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Course In General Linguistics

Course in General Linguistics (French: Cours de linguistique générale) is an influential book compiled by Charles Bally and Albert Sechehaye from notes on lectures given by Ferdinand de Saussure at the University of Geneva between 1906 and 1911. It was published in 1916, after Saussure’s death, and is generally regarded as the starting point of structural linguistics, an approach to linguistics that flourished in Europe and the United States in the first half of the 20th century. One of Saussure’s translators, Roy Harris, summarized Saussure’s contribution to linguistics and the study of language in the following way:

“Language is no longer regarded as peripheral to our grasp of the world we live in, but as central to it. Words are not mere vocal labels or communicational adjuncts superimposed upon an already given order of things. They are collective products of social interaction, essential instruments through which human beings constitute and articulate their world. This typically twentieth-century view of language has profoundly influenced developments throughout the whole range of human sciences. It is particularly marked in linguistics, philosophy, psychology, sociology and anthropology“.[1]

Although Saussure was specifically interested in historical linguistics, the Course develops a theory of semiotics that is more generally applicable. A manuscript containing Saussure’s original notes was found in 1996, and later published as Writings in General Linguistics.

Semiology: langage, langue, and parole

Saussure focuses on what he calls langage, that’s “a system of signs that express ideas,” and suggests that it may be divided into two components: langue, referring to the abstract system of language that is internalized by a given speech community, and parole, the individual acts of speech and the “putting into practice of language”.

While speech (parole) is heterogeneous, that is to say composed of unrelated or differing parts or elements, language (langue) is homogeneous, composed of the union of meanings and ‘sound images’ in which both parts are psychological. Therefore, as langue is systematic, it is this that Saussure focuses on since it allows an investigative methodology that is rooted, supposedly, in pure science. Beginning with the Greek word ‘semîon’ meaning ‘sign’, Saussure names this science semiology: ‘a science that studies the life of signs within society‘.

A popular view of language is that it is a natural organism, that grows and evolves in accordance with fixed laws and is not determinable by the will of humans. Saussure argued against that organicist view of language. Instead, he defined language as a social product, the social side of speech being beyond the control of the speaker. According to Saussure, language is not a function of the speaker, but is passively assimilated. Speaking, as defined by Saussure, is a premeditated act.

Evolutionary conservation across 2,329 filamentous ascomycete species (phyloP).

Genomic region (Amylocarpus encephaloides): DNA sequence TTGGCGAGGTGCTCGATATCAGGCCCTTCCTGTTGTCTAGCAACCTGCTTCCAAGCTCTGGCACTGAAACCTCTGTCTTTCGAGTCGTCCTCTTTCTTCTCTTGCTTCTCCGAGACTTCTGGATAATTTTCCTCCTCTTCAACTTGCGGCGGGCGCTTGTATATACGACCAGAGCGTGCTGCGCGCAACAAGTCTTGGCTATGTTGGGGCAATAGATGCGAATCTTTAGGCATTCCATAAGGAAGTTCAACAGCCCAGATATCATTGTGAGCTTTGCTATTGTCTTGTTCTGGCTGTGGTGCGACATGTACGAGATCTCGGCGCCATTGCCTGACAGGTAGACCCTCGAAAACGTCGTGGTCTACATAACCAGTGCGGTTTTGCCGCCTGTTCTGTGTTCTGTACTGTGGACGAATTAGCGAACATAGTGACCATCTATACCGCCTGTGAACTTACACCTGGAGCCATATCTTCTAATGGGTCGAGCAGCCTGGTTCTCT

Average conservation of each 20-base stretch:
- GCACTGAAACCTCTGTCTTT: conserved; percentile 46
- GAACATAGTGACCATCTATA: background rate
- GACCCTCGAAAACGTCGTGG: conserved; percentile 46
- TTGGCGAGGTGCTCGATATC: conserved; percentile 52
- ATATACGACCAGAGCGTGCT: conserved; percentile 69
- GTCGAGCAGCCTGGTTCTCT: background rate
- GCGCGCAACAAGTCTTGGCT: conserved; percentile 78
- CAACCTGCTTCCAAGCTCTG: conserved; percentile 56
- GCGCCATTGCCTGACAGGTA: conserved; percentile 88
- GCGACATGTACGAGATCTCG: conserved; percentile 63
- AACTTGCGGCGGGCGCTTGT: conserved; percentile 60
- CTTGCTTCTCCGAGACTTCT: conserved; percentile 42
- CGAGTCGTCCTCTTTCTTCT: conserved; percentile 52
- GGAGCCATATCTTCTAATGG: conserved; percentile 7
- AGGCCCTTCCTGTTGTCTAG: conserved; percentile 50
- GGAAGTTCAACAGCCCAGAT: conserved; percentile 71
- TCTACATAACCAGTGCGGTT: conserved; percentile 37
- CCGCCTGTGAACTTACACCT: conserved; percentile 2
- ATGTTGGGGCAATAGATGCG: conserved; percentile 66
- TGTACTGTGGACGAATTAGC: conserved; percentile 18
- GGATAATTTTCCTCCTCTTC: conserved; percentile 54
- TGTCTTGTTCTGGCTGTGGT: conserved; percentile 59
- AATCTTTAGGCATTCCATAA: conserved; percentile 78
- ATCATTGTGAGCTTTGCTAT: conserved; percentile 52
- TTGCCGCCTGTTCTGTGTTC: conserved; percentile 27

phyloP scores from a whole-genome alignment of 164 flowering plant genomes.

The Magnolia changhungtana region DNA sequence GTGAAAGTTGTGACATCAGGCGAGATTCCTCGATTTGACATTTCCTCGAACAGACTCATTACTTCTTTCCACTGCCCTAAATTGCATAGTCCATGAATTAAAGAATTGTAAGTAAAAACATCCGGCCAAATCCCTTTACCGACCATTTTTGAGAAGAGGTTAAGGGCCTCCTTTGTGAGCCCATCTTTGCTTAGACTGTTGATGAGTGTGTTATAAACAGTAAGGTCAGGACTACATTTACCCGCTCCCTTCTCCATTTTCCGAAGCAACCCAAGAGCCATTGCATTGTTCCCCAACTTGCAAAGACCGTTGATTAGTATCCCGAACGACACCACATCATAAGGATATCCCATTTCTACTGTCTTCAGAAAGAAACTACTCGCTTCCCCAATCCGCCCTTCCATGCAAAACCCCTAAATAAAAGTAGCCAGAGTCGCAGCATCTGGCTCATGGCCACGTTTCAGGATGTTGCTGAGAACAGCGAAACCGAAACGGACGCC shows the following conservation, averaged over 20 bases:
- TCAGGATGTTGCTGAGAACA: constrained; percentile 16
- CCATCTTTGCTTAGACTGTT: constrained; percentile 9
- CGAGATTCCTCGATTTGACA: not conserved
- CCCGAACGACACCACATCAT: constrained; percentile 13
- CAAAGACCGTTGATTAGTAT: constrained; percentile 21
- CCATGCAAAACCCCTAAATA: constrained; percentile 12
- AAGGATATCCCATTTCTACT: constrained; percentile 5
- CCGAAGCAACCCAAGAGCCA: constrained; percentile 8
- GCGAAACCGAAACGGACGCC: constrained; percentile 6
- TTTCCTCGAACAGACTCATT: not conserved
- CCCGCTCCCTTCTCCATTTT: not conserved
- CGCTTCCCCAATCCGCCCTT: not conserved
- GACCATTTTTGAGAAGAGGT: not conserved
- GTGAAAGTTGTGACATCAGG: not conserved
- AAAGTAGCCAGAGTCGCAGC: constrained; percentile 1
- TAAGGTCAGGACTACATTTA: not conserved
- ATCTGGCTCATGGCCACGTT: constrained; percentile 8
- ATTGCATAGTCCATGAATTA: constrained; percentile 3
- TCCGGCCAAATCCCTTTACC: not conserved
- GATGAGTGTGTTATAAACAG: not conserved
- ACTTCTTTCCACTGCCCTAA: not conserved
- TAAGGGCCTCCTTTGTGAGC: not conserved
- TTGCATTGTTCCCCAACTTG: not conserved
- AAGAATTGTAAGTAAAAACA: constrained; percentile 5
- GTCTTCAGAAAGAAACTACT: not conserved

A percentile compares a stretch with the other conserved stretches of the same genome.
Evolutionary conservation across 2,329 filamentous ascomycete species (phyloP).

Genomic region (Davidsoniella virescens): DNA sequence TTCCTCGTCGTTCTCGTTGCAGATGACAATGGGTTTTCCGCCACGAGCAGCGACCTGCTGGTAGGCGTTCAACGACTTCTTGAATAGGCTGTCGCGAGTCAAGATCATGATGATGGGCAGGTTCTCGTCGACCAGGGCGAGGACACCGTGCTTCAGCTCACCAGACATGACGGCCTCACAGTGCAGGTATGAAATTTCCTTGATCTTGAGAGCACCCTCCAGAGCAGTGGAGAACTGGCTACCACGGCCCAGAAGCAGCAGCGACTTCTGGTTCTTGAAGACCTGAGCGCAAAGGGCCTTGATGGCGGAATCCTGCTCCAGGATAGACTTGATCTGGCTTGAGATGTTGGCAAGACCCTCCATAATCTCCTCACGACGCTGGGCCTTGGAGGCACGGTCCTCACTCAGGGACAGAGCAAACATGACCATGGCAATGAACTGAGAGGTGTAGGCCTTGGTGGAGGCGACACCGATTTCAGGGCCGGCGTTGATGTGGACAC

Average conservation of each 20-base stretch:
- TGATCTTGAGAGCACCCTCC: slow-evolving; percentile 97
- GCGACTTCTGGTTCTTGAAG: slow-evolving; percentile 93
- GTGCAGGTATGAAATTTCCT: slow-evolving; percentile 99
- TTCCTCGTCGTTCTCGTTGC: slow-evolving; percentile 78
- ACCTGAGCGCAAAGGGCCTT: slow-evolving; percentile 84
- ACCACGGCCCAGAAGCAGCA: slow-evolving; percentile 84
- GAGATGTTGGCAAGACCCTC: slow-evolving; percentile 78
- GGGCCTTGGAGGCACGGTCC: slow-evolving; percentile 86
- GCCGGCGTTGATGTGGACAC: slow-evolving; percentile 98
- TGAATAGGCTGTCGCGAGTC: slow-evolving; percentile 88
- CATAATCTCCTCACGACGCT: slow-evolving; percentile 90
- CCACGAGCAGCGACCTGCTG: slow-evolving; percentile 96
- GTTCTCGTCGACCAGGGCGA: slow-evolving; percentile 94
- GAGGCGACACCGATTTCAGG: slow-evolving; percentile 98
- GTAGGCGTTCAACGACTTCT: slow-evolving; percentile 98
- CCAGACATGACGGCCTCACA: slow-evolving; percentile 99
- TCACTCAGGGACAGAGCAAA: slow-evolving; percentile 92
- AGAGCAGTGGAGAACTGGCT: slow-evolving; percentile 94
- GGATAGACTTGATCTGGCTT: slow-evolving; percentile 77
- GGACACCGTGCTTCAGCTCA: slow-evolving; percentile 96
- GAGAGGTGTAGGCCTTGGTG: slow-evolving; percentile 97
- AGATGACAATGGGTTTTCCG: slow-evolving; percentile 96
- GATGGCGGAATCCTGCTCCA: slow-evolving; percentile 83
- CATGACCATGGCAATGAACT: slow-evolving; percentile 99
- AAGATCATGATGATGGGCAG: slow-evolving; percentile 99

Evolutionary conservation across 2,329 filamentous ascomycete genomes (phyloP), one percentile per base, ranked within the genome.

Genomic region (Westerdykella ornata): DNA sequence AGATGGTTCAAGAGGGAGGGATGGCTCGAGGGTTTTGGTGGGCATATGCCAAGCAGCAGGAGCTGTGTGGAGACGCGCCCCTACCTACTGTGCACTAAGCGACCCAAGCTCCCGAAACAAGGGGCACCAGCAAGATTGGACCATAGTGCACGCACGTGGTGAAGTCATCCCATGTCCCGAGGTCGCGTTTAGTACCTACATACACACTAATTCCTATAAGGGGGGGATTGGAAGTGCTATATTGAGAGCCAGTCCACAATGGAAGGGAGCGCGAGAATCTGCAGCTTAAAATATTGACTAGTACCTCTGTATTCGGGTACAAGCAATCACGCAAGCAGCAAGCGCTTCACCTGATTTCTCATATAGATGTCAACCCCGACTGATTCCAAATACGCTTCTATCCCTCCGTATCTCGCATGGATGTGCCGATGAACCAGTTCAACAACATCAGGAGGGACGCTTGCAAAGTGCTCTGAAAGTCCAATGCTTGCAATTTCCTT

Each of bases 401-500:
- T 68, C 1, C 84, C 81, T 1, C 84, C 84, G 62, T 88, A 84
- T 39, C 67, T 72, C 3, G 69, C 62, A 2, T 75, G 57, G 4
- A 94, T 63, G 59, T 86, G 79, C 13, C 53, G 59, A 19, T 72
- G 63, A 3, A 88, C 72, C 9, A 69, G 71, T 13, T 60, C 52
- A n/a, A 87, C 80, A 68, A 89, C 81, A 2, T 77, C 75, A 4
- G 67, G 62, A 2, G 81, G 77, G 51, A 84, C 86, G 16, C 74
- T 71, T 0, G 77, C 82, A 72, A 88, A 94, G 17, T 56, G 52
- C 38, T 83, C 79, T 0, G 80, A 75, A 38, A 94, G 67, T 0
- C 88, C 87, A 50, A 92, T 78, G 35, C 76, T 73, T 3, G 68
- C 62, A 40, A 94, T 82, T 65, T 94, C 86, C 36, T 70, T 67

The sign

The focus of Saussure’s investigation is the linguistic unit or sign.

The sign (signe) is described as a “double entity”, made up of the signifier, or sound image (signifiant), and the signified, or concept (signifié). The sound image is a psychological, not a material concept, belonging to the system. Both components of the linguistic sign are inseparable. One way to appreciate this is to think of them as being like either side of a piece of paper – one side simply cannot exist without the other.

The relationship between signifier and signified is, however, not quite that simple. Saussure is adamant that language cannot be considered a collection of names for a collection of objects (as where Adam is said to have named the animals). According to Saussure, language is not a nomenclature. Indeed, the basic insight of Saussure’s thought is that denotation, the reference to objects in some universe of discourse, is mediated by system-internal relations of difference.


For Saussure, there is no essential or natural reason why a particular signifier should be attached to a particular signified. Saussure calls this the “arbitrariness of the sign” (l’arbitraire du signe).

Fig. 2 – Arbitrariness

No two people have precisely the same concept of “tree,” since no two people have precisely the same experiences or psychology. We can communicate “tree,” however, for the same reason we can communicate at all: because we have agreed to use it in a consistent way. If we agreed to use the word and sound for “horse” instead, it would be called “horse” to the same effect. Since all that is important is agreement and consistency, the connection is arbitrary.

In Lewis Carroll‘s book Through the Looking-Glass, and What Alice Found There, Alice comes across nonsense poem called Jabberwocky. Carroll exploits the arbitrary nature of the signifier-signified relationship through use of nonsense words, empty signifiers which refer to no concept but which we naturally try to ascribe signifieds to.

Excerpt from Jabberwocky

‘Twas brillig, and the slithy toves
Did gyre and gimble in the wabe:
All mimsy were the borogoves,
And the mome raths outgrabe.

In further support of the arbitrary nature of the sign, Saussure goes on to argue that if words stood for pre-existing universal concepts they would have exact equivalents in meaning from one language to the next and this is not so. Languages reflect shared experience in complicated ways and can paint very different pictures of the world from one another. To explain this, Saussure uses the word bœuf as an example. In English, he says, we have different words for the animal and the meat product: Ox and beef. In French, bœuf is used to refer to both concepts. In Saussure’s view, particular words are born out of a particular society’s needs, rather than out of a need to label a pre-existing set of concepts.